All persons are born as crying babies. The baby soon begins to babble (learns how to talk), acquires the competences to talk and talks (Ogbimi, 1990). The baby who could not babble grows up to be a dumb adult. Talking or speaking is a skill (Hurlock, 1972). The child must also learn how to read and write, otherwise, it grows up to be an illiterate. No one or nation is born with the skills to produce. All knowledge, skills and competences are acquired through learning. One who wishes to be a good dancer must learn how to dance. A nation which hopes to manufacture many products must develop the people to manufacture them. The talented pianist must play the ordinary tunes before using his talents to compose extra-ordinary tunes (Ogbimi, 1990a). Learning and acquiring new knowledge, skills and competences and applying these in solving problems including production, are the primary sources of achieving sustainable economic growth and industrialization (Ogbimi, 1991). Nigeria is stagnating because it has been neglecting learning activities. Erecting infrastructure does not translate into sustainable economic growth and industrialization.

Learning and acquiring KSCs for solving problems including production go beyond establishing educational systems. Quite often, educationists view education as an end by itself. Viewed this way, many nations have educational system because other nations have; education is a social burden which every nation bears. Unfortunately, education, alone, co-exists with mass unemployment and poverty as it has been the situations in Africa and Latin-America nations for decades.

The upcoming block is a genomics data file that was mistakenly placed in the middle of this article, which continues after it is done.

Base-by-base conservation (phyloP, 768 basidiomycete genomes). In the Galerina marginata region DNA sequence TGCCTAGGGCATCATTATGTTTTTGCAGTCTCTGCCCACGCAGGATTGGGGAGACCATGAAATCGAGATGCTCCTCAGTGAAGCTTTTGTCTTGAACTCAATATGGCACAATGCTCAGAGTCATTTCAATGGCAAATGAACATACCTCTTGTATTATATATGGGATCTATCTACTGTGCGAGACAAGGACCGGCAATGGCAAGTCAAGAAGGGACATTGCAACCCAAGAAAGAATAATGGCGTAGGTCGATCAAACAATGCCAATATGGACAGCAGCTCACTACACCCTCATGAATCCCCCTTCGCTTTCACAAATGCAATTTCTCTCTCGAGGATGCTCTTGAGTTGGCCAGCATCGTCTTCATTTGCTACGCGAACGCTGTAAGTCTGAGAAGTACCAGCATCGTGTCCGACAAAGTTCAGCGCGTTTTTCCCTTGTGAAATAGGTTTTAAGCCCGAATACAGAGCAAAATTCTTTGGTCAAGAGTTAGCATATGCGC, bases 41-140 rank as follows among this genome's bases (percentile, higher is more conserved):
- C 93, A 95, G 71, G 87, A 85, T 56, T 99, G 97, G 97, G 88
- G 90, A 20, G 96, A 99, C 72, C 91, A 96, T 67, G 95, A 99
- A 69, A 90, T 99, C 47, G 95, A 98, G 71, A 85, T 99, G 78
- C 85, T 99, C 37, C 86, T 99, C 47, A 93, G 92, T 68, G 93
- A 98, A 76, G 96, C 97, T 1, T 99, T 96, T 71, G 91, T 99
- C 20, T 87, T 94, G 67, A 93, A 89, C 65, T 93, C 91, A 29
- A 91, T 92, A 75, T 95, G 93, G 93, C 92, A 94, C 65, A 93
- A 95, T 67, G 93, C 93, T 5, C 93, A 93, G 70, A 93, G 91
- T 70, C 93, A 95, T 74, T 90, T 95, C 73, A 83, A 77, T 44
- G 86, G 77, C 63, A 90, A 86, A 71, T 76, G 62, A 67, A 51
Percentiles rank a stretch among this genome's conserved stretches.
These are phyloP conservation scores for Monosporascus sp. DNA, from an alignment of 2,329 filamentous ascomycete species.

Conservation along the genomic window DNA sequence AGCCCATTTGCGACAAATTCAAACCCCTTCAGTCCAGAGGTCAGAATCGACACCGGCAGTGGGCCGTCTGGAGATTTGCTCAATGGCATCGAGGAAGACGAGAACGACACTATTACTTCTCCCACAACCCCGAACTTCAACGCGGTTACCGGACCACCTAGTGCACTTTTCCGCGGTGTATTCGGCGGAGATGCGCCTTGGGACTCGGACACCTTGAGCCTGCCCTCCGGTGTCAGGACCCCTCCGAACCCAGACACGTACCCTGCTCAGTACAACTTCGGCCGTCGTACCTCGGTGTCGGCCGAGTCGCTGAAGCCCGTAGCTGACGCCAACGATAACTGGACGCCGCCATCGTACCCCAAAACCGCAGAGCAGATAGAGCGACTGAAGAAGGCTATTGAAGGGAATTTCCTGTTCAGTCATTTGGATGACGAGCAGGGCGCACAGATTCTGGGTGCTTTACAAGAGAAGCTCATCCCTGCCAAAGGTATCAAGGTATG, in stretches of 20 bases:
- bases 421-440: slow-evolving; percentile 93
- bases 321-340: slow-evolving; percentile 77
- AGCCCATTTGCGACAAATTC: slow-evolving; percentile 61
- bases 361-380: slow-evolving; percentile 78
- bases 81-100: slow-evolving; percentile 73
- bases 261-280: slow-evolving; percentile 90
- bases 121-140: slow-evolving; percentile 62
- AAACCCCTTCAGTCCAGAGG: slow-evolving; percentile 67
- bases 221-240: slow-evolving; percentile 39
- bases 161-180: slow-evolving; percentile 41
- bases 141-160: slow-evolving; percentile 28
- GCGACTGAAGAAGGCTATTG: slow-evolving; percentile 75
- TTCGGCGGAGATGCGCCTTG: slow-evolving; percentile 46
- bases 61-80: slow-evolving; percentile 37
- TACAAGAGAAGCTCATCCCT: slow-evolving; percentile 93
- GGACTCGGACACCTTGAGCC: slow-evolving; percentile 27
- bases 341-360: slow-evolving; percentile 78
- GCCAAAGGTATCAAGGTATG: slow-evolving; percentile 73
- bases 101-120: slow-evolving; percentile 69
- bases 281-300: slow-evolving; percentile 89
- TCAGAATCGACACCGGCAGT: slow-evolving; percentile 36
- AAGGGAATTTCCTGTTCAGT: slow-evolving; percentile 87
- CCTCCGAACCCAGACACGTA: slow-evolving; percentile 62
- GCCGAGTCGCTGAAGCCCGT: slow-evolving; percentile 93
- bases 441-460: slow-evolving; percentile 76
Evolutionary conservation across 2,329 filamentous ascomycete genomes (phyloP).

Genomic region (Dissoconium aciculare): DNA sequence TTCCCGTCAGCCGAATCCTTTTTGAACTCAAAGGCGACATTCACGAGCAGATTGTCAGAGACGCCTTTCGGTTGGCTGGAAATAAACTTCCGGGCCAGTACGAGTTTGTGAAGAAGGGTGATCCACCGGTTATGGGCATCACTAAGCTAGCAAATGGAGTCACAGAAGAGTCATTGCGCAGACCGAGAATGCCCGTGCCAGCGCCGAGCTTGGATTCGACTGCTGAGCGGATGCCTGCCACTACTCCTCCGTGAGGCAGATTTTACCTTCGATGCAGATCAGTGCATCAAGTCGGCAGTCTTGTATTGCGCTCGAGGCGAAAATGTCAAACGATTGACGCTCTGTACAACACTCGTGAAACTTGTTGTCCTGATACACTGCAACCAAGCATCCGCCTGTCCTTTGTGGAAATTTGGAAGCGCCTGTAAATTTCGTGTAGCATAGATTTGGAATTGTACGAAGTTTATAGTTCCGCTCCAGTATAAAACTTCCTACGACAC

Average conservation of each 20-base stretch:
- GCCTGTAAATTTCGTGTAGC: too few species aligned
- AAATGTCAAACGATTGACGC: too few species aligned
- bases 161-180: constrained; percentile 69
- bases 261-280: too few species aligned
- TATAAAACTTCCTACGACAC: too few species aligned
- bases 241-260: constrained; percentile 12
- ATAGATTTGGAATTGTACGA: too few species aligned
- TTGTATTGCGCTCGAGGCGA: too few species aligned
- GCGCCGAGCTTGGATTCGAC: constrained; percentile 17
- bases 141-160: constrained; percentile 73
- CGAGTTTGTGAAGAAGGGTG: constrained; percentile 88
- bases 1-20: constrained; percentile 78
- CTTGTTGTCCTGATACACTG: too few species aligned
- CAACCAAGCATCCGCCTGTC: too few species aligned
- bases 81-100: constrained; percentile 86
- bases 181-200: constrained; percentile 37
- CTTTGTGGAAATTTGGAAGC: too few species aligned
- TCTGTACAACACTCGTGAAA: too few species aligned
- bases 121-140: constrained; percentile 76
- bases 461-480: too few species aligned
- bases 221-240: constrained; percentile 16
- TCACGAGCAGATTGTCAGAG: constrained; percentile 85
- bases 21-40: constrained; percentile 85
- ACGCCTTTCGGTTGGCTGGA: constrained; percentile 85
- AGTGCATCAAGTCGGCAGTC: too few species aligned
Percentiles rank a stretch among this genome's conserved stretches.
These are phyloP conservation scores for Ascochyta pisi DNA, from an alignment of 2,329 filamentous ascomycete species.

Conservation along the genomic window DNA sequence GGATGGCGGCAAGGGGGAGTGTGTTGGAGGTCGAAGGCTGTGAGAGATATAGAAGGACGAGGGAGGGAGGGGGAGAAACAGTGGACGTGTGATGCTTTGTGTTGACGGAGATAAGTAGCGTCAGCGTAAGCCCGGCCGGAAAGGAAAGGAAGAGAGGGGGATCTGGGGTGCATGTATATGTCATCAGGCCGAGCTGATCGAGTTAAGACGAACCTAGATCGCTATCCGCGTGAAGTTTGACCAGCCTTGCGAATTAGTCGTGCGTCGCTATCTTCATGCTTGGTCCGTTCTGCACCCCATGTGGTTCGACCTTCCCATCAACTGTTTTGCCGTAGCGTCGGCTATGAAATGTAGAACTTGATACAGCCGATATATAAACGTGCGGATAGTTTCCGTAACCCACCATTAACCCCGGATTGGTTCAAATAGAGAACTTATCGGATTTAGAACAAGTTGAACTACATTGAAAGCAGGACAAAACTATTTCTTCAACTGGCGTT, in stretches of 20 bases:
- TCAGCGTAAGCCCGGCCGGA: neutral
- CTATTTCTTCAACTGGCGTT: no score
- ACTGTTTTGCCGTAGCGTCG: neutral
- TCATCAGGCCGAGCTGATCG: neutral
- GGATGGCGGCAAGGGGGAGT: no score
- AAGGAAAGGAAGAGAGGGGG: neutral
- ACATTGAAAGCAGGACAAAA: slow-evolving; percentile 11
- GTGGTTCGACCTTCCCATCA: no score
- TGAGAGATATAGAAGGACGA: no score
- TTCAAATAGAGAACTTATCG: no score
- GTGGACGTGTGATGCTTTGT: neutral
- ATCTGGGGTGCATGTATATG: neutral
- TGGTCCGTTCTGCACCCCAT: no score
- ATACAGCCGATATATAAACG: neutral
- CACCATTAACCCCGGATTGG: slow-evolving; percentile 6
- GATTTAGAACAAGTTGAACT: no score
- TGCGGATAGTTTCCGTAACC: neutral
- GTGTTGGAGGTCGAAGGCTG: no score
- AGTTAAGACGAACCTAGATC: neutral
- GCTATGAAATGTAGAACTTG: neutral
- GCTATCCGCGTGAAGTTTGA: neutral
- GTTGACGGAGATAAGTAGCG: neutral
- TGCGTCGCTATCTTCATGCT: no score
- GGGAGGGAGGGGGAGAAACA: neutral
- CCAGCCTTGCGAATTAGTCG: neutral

The duality of nature – up/down, man/woman, night/day, right/left, etc., suggests that there are two sides to learning, education and training. An individual may acquire education (fundamental principles) or training (practical skills), alone or combined. Anyone who acquires either theory or practical skills, alone, is a mediocre person (Ogbimi, 1991). The versatile individual is one who acquires both theory and practical skills to appreciable levels (Ogbimi, 1991). Nigeria has a mediocre and illiterate work force.

In any nation, all workers including the artisans and craftsmen, are also involved in learning. In Nigeria and all other nations in Africa, there is no linkage between those learning in educational institutions and the rest of the economy. Lack of linkages confers weakness to a system, whereas linkage creates strength ( because the system enjoys economies of scale, using the economists’ concept). So, the Nigerian economy is weakened for lack of linkages; the learning people either acquiring theoretical principles, alone, or a small quantity of practical skills alone. This is the reason virtually all the 300,000 university graduates armed with the plenty theoretical principles produced in Nigeria today, join the unemployment queue.

The growth elements Nigeria must introduce into its planning and budgeting processes to promote KSCs-building growth are: 1)to accept and adopt the proven theory that learning is the primary basis of promoting KSCs-build-up and industrialization, 2) set up a standing training framework to ensure that all graduates of educational institutions, university graduates especially, must acquire curriculum-based complementary practical skill for  sufficiently long times(4-5 years for the university graduate) to possess necessary competence,  and 3) ensure all necessary linkages within learning groups and between learning groups are established. This is how Nigeria can promote rapid industrialization as solution to unemployment, low productivity, poverty, indiscipline, high crime wave, hopelessness, etc.